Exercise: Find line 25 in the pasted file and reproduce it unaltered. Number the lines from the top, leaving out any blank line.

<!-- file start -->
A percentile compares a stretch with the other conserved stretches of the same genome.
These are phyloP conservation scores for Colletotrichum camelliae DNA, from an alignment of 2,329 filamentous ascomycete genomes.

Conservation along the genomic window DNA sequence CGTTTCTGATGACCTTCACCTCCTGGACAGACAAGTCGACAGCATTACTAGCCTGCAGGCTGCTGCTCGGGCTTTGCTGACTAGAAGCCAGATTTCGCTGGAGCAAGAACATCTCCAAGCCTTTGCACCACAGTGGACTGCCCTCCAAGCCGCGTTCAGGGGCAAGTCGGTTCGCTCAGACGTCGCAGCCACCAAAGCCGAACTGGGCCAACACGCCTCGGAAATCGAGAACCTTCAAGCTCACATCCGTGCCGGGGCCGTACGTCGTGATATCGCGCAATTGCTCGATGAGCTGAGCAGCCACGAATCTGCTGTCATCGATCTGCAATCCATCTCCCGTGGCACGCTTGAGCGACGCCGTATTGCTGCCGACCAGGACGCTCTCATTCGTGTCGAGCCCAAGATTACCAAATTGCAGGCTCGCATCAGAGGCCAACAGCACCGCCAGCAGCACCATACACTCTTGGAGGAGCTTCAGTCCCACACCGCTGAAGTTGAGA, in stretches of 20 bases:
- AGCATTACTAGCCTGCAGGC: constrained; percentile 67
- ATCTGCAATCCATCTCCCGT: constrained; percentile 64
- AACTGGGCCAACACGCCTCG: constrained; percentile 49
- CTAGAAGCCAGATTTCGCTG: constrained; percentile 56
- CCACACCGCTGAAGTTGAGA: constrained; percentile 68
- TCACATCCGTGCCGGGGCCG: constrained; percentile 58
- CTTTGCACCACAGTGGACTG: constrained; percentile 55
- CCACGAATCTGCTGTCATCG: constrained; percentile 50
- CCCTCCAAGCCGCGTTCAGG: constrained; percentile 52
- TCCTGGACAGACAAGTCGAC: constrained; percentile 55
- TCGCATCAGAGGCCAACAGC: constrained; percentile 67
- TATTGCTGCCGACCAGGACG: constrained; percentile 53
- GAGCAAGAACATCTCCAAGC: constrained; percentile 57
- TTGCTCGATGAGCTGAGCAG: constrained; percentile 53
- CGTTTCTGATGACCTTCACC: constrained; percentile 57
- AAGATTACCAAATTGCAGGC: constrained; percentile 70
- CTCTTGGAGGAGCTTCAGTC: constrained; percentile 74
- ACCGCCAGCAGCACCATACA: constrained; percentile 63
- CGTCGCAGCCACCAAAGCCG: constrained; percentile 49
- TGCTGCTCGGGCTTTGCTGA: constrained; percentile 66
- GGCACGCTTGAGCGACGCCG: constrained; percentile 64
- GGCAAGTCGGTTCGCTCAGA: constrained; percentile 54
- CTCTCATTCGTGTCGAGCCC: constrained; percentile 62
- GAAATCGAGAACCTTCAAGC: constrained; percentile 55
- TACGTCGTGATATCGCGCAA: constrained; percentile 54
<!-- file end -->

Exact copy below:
- GGCAAGTCGGTTCGCTCAGA: constrained; percentile 54